Last week, however, Germany's Finance Minister, Wolfgang Schaeuble, announced that next autumn, the eurozone countries, to save the euro, will again need to bail out Greece. This third bailout of Greece will cost the Germans many billions. Merkel, while acknowledging that there would be a third Greek bailout, has refused to say how many billions this operation will cost the German taxpayers. "We do not know this exactly yet," she said.
She was then attacked by her predecessor Gerhard Schroeder, who accused her of lying. Schroeder's move is an indication of the desperation of the SPD leadership, who have so far kept the euro out of the election debate. Like Merkel, the SDP also supports the euro rescue operation and therefore has nothing to gain. Moreover, former SPD Chancellor Gerhard Schroeder is the German politician who allowed Greece to join the euro-group even though Athens did not fulfill the requirements to do so. As Volker Kauder, the CDU Secretary-General, pointed out in a reaction to Schroeder's attack on Merkel: "It was Schroeder's government which undermined the stability of the euro by allowing Greece to join."
Leaders such as Schroeder pushed through the common EU currency for strictly political reasons – the establishment of a supranational European superstate. This was done against the will of the European peoples and made no economic or monetary sense. The current economic and monetary crisis in Europe is largely the result of this.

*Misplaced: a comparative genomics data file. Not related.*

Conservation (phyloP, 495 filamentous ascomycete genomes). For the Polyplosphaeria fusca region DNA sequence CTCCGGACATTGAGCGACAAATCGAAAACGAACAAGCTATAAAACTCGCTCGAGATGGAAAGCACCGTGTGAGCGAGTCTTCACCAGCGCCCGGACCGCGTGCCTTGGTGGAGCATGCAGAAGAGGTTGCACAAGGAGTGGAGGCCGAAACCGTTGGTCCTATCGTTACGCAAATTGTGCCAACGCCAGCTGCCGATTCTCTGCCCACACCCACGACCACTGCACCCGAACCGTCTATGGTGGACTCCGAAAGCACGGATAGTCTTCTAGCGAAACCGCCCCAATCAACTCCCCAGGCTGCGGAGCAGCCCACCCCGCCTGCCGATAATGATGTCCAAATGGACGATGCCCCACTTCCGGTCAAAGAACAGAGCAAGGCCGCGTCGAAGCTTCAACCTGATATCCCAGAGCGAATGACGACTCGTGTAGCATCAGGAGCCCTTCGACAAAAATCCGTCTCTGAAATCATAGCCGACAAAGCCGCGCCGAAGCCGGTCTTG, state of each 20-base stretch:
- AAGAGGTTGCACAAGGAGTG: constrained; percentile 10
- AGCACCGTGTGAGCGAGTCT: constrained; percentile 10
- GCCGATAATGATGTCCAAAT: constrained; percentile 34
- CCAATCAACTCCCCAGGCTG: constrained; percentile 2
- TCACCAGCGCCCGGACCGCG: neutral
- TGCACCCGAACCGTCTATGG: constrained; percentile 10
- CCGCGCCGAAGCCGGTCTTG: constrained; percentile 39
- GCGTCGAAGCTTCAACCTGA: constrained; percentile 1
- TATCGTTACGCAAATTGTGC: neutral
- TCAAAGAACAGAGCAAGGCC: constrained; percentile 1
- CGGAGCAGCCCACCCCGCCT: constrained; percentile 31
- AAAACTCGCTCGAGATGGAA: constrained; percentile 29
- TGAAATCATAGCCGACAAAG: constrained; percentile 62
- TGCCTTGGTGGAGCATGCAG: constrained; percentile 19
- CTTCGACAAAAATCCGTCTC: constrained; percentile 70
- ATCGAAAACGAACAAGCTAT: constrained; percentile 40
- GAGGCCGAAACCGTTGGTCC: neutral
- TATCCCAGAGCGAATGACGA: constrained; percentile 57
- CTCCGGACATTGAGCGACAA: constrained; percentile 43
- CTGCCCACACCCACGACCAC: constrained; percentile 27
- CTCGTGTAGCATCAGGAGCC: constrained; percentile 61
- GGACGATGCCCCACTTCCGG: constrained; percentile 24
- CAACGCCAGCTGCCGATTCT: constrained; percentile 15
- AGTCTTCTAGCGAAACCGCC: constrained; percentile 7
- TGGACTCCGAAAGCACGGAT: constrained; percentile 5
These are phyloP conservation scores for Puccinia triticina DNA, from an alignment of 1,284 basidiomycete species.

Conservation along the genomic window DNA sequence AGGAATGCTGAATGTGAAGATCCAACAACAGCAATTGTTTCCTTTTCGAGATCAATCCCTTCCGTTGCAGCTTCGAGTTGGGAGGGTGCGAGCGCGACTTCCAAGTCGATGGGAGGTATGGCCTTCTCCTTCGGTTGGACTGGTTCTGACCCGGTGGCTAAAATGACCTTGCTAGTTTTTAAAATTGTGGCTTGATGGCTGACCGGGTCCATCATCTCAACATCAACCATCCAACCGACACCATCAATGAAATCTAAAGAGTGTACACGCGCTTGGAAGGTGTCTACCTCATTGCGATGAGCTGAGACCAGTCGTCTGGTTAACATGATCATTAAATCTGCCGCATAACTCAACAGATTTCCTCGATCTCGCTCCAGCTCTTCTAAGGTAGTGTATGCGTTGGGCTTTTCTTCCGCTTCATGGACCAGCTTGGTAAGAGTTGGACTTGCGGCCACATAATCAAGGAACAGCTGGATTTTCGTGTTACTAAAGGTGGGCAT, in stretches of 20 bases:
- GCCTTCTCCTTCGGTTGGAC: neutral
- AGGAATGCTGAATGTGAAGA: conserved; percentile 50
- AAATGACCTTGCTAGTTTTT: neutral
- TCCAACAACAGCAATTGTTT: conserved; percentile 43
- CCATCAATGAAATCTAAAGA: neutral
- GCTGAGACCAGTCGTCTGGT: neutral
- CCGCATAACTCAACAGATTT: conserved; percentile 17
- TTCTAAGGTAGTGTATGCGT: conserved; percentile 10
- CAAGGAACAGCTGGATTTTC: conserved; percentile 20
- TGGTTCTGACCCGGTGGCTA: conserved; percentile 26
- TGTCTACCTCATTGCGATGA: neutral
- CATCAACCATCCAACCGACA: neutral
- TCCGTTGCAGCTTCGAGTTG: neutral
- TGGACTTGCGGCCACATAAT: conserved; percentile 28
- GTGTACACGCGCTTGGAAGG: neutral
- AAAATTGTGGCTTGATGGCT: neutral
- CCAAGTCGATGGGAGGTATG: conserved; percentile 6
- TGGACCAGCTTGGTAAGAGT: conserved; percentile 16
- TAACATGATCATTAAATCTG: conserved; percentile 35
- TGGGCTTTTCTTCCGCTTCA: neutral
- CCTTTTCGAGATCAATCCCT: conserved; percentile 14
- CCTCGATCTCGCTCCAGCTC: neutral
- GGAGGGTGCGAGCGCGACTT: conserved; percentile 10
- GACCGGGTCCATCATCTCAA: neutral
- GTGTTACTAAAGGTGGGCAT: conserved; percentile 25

As then-German Chancellor Schroeder himself said in June 2001, in an interview with Business Week: "A common currency imposes on us a duty to cooperate more on policy. Indeed, the creators of the euro envisioned it as an instrument to promote political union. Whatever the details of union may be, there's no doubt we need more policy coordination in Europe."
Mr. Schroeder, a shrewd politician, is gambling that the CDU's support for the unpopular euro rescue operations will cost the CDU more in the forthcoming elections than the SPD's support of the same operations will cost the SPD. Last February, a group of conservative economists founded a German anti-euro party, the Alternative for Germany (AfD). This party attracts mostly disenchanted conservative voters. Schroeder clearly hopes that it will draw more voters away from the CDU than from the SPD. The CDU leadership shares this view. It is doing its best to convince voters not to vote AfD. A vote for AfD, they say, will benefit the SPD and make a coalition between the Social-Democrats and the Greens more likely.
Since both CDU and SPD support the euro and the EU's ambitions to transform itself into a federal state, German voters already know that, whatever the outcome of September's elections, the move towards a restriction of German sovereignty and more EU political integration is likely to continue. As a result, there is little enthusiasm for elections that, whichever party wins, will bring only more of the same. It is no surprise that the turnout, at least for indigenous Germans, is expected to be low. The Islamic immigrants, however, hope that by turning out massively for the elections, they will be able to support candidates who, when elected, will favor further Islamification of Germany. What the future will bring for Germany after the elections seems clear. More European integration, more Islamification.